In this article I won't provide instructions for installing MonoGame and starting a new project. This information is already available elsewhere. A very informative article is posted here in Code Project. MonoGame documentation features a list of tutorials. Both free and paid resources are listed. From the free ones I have found RB Whitaker's Wiki tutorials to be considerably helpful. May I also recommend the "Windows 8 and Windows Phone 8 Game Development" book. (I have no affiliation with the publisher or the writer whatsoever.)

MonoGame for libgdx developers

MonoGame and libgdx are different frameworks. libgdx leverages Java language and uses Eclipse as an IDE. MonoGame uses C# and Visual Studio. (Free editions of Visual Studio are available. These are called Express Editions. If you want to develop both for Windows Phone 8 and Windows Store, you would need to download and install two different editions). A Windows 8 or 8.1 machine is needed for development. In order to use the Windows Phone 8 emulator, your machine must support Hyper-V technology. See here the full list of requirements.
If you are coming from a Java-Eclipse environment, I believe it would be very easy for you to migrate to C#-Visual Studio. Visual Studio is a very powerful and easy to use IDE. After the usually required getting used to time, you will feel very comfortable with it.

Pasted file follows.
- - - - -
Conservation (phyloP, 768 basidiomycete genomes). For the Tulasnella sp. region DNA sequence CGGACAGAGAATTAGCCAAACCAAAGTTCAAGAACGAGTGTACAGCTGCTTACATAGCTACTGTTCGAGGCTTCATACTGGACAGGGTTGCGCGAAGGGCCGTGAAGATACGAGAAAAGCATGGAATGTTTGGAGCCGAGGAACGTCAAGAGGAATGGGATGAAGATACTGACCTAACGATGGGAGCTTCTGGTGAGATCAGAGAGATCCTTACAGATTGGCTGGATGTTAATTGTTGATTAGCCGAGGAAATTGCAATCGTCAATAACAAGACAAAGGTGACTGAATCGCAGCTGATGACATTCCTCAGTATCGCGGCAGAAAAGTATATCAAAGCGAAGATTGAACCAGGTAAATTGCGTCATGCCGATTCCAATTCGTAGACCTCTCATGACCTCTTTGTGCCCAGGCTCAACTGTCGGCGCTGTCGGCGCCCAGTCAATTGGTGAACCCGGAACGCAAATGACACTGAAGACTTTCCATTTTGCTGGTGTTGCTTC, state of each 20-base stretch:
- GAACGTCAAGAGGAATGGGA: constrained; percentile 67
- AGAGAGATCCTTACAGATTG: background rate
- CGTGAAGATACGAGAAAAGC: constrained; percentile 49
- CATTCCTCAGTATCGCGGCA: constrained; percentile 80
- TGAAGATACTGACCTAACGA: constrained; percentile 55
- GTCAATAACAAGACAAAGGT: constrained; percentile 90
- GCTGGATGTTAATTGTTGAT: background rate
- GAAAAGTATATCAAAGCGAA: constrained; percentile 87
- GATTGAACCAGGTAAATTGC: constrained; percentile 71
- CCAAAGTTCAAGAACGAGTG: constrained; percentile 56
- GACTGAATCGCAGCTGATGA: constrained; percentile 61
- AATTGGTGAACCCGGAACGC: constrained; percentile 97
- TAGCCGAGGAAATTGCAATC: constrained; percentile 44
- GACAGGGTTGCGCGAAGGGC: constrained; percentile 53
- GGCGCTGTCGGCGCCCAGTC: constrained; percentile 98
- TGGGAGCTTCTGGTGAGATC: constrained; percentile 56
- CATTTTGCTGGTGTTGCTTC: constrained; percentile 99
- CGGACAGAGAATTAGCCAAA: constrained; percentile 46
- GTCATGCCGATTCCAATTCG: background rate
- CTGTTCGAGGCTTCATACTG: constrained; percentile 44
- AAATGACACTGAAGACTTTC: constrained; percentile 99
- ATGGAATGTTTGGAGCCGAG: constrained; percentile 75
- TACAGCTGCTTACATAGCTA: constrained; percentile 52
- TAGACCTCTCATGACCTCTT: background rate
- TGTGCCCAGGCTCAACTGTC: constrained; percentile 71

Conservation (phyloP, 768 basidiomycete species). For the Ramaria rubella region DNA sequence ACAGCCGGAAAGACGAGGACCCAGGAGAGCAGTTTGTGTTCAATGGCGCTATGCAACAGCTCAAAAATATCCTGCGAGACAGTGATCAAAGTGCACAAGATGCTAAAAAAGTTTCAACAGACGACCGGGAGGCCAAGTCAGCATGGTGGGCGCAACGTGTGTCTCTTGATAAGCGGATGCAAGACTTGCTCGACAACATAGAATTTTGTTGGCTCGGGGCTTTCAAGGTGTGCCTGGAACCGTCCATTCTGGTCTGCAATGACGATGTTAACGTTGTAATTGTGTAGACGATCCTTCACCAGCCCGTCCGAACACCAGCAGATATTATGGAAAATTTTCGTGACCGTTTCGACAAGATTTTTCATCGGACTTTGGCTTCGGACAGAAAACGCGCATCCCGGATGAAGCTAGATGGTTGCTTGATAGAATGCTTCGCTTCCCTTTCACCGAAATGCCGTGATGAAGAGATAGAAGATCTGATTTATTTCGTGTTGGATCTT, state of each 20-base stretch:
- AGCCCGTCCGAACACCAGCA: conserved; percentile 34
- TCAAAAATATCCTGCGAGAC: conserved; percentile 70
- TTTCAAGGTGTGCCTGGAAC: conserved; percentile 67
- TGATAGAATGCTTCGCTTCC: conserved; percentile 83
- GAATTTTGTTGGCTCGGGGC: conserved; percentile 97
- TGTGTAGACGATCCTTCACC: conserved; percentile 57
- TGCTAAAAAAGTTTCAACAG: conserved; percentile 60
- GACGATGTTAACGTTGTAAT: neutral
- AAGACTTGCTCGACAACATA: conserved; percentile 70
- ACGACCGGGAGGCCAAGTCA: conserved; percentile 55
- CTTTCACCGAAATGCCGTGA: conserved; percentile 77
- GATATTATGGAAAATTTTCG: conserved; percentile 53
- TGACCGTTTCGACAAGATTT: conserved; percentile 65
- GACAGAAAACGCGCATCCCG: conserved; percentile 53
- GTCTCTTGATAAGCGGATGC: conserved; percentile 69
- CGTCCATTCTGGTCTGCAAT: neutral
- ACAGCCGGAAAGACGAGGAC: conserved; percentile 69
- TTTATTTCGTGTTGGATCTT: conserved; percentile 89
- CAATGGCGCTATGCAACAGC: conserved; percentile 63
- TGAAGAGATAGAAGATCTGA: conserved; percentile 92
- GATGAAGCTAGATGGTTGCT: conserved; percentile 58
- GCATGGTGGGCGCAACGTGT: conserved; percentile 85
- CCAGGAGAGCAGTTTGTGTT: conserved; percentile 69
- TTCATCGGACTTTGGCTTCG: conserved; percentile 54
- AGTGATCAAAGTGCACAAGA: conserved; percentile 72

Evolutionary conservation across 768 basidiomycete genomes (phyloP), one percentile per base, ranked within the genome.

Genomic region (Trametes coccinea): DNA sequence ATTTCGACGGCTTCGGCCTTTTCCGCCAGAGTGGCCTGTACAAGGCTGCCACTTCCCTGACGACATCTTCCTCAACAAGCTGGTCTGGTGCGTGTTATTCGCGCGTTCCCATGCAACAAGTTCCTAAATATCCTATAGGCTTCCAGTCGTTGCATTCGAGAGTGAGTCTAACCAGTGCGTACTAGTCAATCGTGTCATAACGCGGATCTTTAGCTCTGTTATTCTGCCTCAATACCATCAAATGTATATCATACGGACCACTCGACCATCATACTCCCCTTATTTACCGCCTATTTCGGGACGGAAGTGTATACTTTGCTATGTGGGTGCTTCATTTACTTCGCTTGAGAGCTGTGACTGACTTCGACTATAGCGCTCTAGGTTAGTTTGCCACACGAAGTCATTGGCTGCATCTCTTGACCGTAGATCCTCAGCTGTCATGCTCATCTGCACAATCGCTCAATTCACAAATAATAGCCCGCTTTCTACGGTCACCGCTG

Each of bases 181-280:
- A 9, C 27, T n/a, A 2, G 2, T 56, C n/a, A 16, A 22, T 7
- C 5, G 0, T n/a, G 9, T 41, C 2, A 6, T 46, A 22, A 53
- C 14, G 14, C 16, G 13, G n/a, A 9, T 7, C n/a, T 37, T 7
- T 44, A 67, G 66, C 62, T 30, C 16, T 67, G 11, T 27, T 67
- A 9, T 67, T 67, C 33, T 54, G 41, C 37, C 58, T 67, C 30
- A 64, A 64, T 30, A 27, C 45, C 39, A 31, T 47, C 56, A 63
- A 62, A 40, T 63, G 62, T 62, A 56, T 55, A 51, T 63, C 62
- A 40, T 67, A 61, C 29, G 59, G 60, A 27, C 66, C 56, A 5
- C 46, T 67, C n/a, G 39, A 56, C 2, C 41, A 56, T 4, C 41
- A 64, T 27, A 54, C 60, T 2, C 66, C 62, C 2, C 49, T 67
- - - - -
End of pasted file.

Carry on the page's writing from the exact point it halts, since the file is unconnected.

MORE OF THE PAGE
Java and C# are similar languages. They both have a C-language syntax and it is very easy for a Java developer to read and understand C# code. C# is a more modern language. I would say that C# features are a superset of Java features. However, you don't need to use these new features. You can start with the things that you already know from Java and adopt the new ones at your own pace. I strongly believe that a Java developer won't need more than one day before starting writing C# code.
There are many excellent C# books that will help you do the transition easier. Microsoft also offers a porting guide. This is an interesting read, but I am afraid that it doesn't offer much practical information.

Anyway, I suggest that you start writing C# code right away and search the internet, whenever you have a specific problem. You will be surprised how much Java knowledge you can re-use. At some point, you may want to read a book in order to build up your theoretical knowledge, but this isn't necessary for porting a game. In order to help you I have created a short Java-C# syntax comparison table. This table is of course not exhaustive, but with the sole aid of it, you will be able to port 90% or more of your Java code to C#. These are actually the notes I took while porting libgdx games to MonoGame.